No pirates in rum rebellion

Pirates, ne'er-do-wells and scurvy-laden scallywags are just some of the negative stereotypes historically associated with rum.

Pirates, ne'er-do-wells and scurvy-laden scallywags are just some of the negative stereotypes historically associated with rum.

The challenge for modern-day marketers is to position the sugar cane spirit as the latest darling of the premium set.

Strong precedents point to rum's successful reinvention. Gin overcame a similarly dark past, and more recently a flirtation with pensioners, to forge a trendy new identity. Tequila, meanwhile, is in the process of shrugging off its associations with slammers and worms to become a cocktail staple and tipple du jour. And whisky is the poster child for rebirth, eschewing the seediest of roots to cement its position as the king of the top shelf.

"Rum traditionally has always been a pretty rough spirit, it's been the spirit of the sea," says Jordan Berger, a brand ambassador for Campari. The French liquor producer sells two rum brands in the Australian market, Appleton Estate and Coruba.

"It was a daily ration for the British Navy. Pirates, that sort of thing. It was sometimes called 'killdevil', and always referred to in a harsh manner."

There's an extra hurdle to overcome in Australia. Bundaberg Rum owns a massive chunk of the local market and has positioned itself with decades of saturation marketing as the definitive grass-roots, working-class, sporting bloke's sort of drinking staple.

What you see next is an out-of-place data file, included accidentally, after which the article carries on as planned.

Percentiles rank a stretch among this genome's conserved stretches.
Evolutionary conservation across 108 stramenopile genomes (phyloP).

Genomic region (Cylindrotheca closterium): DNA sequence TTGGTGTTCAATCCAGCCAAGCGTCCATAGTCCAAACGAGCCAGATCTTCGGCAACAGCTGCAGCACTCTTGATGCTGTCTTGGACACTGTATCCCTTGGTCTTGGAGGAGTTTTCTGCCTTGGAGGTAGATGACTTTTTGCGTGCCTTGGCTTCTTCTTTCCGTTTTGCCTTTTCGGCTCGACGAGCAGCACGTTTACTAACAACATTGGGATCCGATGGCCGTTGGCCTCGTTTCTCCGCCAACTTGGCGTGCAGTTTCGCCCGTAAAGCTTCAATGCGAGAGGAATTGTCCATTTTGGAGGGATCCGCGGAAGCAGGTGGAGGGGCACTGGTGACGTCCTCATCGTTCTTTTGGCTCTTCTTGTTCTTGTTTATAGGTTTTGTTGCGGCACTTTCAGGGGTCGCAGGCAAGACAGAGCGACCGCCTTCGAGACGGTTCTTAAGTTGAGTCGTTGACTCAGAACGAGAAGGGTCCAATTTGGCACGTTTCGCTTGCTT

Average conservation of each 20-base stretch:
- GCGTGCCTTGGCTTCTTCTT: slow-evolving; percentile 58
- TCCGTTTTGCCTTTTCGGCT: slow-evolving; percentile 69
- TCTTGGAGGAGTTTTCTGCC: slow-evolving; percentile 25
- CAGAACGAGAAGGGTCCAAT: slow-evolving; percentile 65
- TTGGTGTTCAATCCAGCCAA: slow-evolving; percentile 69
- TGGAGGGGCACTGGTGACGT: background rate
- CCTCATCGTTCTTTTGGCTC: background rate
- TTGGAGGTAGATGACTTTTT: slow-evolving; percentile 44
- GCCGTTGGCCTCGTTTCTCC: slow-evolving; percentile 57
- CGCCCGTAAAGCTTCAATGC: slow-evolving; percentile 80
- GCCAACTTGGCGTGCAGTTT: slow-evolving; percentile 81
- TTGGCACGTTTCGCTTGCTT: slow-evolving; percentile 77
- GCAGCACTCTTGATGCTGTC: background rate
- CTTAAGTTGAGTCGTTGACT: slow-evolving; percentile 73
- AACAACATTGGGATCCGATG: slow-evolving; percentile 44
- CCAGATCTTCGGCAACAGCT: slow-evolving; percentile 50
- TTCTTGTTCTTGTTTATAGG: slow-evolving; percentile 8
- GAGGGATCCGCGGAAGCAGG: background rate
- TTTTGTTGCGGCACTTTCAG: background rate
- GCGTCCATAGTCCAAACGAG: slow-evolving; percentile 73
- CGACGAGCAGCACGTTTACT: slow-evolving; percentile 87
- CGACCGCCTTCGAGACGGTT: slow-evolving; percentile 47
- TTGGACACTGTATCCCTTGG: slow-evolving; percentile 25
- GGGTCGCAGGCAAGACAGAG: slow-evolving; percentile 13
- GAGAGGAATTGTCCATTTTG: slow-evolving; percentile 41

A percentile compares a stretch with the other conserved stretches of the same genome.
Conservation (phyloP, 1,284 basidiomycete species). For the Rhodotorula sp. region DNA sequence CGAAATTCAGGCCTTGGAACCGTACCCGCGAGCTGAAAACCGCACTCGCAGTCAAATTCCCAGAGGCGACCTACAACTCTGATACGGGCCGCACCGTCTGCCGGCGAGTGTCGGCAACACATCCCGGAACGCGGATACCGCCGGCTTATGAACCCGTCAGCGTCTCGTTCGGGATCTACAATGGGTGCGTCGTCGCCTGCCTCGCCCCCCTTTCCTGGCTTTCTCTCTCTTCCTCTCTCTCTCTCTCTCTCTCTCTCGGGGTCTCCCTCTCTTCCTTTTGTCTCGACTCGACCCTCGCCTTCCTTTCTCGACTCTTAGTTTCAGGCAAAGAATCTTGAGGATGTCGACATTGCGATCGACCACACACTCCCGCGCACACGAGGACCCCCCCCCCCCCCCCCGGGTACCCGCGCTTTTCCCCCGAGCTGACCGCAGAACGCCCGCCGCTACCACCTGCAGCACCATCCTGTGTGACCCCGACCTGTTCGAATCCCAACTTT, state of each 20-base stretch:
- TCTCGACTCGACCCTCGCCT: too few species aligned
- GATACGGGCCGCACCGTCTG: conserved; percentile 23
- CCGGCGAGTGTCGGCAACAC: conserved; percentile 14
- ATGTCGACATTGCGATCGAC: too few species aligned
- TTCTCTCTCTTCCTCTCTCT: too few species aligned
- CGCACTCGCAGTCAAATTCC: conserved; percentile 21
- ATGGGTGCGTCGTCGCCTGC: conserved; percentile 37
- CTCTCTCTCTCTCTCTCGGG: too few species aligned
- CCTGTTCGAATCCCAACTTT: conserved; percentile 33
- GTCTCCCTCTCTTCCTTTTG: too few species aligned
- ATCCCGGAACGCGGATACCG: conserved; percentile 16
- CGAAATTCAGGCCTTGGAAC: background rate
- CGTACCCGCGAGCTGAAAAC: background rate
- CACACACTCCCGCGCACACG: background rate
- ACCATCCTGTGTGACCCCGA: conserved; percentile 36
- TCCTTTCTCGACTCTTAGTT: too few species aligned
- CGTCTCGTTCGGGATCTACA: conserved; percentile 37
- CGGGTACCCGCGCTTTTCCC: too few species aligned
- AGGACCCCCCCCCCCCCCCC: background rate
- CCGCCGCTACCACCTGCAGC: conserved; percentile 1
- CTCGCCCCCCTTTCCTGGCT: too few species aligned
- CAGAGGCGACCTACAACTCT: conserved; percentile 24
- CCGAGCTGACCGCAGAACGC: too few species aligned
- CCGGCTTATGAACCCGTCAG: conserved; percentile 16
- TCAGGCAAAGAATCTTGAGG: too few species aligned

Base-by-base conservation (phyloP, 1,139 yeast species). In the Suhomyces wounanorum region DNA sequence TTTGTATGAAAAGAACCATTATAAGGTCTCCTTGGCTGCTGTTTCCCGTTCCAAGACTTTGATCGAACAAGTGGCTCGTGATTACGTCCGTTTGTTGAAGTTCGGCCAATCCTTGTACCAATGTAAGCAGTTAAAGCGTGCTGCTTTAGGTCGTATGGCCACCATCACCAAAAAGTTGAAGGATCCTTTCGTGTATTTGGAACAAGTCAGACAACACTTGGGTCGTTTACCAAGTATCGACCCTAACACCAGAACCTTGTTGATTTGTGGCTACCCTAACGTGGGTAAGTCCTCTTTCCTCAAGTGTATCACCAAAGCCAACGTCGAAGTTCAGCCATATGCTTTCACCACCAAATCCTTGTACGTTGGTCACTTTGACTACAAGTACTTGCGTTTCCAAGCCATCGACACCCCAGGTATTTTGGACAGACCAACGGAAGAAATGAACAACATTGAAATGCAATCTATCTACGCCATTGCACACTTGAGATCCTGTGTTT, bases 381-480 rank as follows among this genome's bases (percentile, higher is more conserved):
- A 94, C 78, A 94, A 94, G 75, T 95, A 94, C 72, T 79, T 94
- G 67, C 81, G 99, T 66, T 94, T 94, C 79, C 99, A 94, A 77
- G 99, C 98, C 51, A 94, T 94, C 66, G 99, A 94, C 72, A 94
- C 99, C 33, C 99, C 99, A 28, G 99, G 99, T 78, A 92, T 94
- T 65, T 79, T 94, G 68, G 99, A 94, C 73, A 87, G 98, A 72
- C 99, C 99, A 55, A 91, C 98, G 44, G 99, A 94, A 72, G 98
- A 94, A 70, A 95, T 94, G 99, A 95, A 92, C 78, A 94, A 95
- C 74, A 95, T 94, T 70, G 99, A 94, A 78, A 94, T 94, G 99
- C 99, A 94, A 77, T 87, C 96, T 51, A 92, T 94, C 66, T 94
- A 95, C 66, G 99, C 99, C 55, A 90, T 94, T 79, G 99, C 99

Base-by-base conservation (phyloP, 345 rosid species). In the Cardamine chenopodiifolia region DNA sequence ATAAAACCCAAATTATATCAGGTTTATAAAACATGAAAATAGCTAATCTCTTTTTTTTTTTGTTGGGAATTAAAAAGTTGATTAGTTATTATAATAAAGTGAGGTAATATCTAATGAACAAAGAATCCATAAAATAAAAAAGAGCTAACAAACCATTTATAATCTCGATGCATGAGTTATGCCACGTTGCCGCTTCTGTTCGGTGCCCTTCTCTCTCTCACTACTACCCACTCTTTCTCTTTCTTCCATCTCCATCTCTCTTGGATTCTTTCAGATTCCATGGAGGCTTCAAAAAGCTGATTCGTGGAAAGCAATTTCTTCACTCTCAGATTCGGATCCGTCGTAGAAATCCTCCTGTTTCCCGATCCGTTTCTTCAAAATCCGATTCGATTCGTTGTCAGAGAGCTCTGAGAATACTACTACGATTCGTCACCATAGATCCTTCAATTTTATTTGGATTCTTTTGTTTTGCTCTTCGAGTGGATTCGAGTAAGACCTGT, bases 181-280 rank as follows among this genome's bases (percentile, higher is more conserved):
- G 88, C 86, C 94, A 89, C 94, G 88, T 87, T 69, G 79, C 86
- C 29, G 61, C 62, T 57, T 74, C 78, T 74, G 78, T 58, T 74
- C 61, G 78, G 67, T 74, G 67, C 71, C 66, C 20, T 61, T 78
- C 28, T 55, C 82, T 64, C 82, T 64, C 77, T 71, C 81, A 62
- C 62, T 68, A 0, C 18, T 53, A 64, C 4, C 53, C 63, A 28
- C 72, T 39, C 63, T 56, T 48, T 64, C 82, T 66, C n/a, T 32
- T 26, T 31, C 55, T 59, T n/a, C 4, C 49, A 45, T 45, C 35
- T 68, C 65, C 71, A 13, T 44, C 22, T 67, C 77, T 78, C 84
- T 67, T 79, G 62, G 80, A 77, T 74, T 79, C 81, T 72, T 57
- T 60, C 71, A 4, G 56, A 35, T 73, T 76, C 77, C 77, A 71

Berger says this market dominance has led many Aussies to conclude that rum is the bogan brew. "I don't ever speak ill of other brands but the association of what rum is to Australia is Bundaberg, and people either love it or they hate it," he says. "Either way, when they see rum, that's what they associate it with."

Even that is changing, though. Bundaberg Rum's owner and Campari's competitor, British-based spirits company Diageo, has pledged it will no longer run the blokey ads with the cheeky polar bear, or emblazon itself proudly across football, motor sport and B&S balls.

It's all part of what you might call a fully fledged rum rebellion in this country.

One example of the new thinking at "Bundy" is its latest offering, a $1250 bottle to commemorate the Queensland distillery's 125th anniversary this month.

It has produced 1888 of the 700-millilitre bottles (the year 1888 marking the company's foundation), and a further 3000 125-millilitre minis at $125 each. The rum itself, combining some of Bundaberg's oldest and rarest drops, ups the ante significantly over commoner variants.

It's the latest in a string of premium releases from Bundaberg, which set up a premium line under the Master Distiller's Collection label to tap into a booming thirst among spirits drinkers for increasingly premium offerings.

Campari raised the bar even further this month by launching the most expensive rum ever sold in Australia, a $5500 bottle of 50-year-old spirit from Jamaica's famed Appleton Estate.

Berger says premium rum presents an intriguing segue for experienced whisky drinkers looking for something slightly different. "If you're someone who likes premium Scotch or premium whisky, you're someone who's looking for nuance and flavour," he says.

"When you go to rum you're going to find a whole new level of nuance that's not found in whisky."

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